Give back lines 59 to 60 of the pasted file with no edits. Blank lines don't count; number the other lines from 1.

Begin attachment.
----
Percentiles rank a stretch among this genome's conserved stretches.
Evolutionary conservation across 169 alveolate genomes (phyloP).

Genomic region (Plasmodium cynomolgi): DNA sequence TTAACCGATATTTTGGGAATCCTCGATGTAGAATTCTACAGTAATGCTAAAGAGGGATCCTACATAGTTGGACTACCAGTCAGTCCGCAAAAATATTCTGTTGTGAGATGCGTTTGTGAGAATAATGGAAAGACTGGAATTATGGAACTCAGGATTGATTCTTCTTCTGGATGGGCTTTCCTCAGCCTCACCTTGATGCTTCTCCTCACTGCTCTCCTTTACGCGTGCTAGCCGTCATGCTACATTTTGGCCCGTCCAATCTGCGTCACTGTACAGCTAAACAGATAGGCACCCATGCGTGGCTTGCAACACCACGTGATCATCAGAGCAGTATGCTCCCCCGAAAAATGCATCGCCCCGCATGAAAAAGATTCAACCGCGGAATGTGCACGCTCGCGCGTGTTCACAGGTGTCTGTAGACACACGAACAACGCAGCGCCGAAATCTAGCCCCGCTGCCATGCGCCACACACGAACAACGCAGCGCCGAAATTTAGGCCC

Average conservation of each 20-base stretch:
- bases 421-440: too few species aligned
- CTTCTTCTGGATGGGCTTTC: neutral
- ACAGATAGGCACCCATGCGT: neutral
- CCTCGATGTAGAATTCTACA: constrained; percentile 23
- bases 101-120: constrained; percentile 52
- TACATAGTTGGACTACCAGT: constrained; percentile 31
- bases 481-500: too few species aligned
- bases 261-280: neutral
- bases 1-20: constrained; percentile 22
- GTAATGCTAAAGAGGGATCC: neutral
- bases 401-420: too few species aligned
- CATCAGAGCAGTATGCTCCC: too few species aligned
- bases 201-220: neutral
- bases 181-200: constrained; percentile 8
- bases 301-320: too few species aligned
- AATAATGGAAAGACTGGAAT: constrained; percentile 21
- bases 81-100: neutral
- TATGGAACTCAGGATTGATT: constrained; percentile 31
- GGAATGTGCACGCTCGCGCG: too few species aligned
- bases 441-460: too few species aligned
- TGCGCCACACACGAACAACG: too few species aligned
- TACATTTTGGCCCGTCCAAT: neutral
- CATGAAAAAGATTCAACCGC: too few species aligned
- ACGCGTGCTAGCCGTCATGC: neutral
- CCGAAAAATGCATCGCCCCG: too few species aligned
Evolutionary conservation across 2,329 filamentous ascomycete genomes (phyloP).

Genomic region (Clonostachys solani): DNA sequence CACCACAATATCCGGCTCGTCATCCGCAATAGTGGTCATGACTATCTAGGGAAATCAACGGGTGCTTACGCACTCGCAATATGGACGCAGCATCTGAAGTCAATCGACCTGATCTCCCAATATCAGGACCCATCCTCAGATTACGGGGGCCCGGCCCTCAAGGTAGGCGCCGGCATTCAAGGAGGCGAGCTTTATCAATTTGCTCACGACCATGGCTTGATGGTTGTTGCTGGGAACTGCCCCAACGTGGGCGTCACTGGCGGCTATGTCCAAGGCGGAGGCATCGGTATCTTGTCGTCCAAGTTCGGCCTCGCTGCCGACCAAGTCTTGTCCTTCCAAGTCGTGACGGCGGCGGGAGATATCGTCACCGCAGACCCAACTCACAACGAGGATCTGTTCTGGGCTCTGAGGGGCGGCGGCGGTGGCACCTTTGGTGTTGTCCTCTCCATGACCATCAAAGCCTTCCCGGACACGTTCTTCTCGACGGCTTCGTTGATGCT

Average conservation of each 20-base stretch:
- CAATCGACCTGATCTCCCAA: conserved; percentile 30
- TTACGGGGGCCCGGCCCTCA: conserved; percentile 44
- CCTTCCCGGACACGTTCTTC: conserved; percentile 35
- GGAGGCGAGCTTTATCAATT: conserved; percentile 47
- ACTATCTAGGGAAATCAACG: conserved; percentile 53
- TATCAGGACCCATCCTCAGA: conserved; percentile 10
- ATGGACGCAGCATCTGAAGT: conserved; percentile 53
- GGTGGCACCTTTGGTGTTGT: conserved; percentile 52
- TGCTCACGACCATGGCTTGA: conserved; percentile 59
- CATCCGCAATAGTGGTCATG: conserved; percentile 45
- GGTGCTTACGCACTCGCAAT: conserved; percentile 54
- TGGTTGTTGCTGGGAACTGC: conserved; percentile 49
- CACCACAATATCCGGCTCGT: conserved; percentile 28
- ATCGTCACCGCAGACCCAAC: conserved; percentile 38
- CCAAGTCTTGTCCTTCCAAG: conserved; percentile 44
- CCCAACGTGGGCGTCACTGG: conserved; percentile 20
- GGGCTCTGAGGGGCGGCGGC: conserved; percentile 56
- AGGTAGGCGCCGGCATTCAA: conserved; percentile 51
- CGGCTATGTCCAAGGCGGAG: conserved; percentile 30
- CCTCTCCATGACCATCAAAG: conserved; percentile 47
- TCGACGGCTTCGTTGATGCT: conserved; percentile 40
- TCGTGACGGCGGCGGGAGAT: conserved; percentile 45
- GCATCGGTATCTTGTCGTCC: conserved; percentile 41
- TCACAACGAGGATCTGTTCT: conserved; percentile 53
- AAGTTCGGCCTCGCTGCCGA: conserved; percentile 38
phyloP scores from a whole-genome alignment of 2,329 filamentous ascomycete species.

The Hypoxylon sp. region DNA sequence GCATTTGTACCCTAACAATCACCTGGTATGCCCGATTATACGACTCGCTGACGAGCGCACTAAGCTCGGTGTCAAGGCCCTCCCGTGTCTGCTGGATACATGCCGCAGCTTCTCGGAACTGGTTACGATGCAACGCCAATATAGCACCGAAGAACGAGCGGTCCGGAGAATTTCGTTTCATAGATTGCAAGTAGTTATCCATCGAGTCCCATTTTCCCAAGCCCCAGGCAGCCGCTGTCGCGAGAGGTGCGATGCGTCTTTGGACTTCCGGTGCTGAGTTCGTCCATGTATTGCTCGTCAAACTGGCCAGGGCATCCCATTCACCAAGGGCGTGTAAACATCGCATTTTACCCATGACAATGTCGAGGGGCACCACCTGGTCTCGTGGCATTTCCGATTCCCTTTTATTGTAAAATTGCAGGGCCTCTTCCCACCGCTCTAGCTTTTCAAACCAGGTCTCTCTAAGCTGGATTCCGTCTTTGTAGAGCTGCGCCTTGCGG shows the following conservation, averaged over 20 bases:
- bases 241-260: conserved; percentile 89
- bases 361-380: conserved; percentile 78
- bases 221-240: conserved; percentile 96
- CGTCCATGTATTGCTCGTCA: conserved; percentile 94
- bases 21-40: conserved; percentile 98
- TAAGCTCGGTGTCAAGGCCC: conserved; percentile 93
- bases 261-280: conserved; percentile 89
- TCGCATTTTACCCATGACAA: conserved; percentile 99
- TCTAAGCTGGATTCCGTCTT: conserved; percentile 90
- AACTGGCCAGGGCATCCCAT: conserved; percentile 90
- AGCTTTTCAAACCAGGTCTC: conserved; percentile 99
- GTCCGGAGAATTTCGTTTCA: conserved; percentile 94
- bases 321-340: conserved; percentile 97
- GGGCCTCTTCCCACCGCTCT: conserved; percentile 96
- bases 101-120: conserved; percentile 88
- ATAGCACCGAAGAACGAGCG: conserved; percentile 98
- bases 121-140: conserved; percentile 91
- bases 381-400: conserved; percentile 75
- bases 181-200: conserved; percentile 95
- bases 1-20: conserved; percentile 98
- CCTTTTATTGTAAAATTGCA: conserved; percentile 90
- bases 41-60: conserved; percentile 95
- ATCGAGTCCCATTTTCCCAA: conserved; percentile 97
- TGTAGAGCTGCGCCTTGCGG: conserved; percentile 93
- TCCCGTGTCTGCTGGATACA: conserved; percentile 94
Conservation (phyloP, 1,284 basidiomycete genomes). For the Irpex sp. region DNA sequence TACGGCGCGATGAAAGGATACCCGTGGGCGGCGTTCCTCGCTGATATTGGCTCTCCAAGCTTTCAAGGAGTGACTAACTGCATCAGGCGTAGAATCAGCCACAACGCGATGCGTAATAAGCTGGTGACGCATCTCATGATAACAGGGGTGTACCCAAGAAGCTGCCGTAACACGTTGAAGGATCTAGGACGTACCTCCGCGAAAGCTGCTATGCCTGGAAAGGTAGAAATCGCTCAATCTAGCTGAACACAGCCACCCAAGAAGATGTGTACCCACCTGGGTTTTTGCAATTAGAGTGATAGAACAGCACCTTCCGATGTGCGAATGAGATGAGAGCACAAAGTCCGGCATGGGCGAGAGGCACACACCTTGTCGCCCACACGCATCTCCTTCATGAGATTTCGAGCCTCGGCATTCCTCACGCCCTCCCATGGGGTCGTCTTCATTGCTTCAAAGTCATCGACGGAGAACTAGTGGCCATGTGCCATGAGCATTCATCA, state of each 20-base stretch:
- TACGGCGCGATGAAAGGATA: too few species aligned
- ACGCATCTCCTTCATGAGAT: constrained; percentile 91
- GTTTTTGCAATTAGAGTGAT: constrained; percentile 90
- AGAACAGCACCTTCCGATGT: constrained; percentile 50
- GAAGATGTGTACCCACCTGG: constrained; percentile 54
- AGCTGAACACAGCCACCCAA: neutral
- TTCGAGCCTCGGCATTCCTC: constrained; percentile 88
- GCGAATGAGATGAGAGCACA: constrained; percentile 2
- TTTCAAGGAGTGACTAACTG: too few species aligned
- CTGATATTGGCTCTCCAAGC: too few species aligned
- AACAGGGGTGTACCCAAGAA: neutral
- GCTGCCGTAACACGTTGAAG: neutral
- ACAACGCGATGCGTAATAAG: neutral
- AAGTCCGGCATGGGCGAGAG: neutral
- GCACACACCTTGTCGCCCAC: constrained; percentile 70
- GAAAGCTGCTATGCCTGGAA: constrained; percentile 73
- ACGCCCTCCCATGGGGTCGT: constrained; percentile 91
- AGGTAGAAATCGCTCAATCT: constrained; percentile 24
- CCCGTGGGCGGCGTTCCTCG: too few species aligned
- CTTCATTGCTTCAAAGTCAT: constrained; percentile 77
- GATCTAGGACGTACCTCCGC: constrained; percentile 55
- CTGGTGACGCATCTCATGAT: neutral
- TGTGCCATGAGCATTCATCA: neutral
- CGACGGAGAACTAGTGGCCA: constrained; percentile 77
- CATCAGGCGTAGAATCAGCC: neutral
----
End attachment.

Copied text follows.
The Hypoxylon sp. region DNA sequence GCATTTGTACCCTAACAATCACCTGGTATGCCCGATTATACGACTCGCTGACGAGCGCACTAAGCTCGGTGTCAAGGCCCTCCCGTGTCTGCTGGATACATGCCGCAGCTTCTCGGAACTGGTTACGATGCAACGCCAATATAGCACCGAAGAACGAGCGGTCCGGAGAATTTCGTTTCATAGATTGCAAGTAGTTATCCATCGAGTCCCATTTTCCCAAGCCCCAGGCAGCCGCTGTCGCGAGAGGTGCGATGCGTCTTTGGACTTCCGGTGCTGAGTTCGTCCATGTATTGCTCGTCAAACTGGCCAGGGCATCCCATTCACCAAGGGCGTGTAAACATCGCATTTTACCCATGACAATGTCGAGGGGCACCACCTGGTCTCGTGGCATTTCCGATTCCCTTTTATTGTAAAATTGCAGGGCCTCTTCCCACCGCTCTAGCTTTTCAAACCAGGTCTCTCTAAGCTGGATTCCGTCTTTGTAGAGCTGCGCCTTGCGG shows the following conservation, averaged over 20 bases:
- bases 241-260: conserved; percentile 89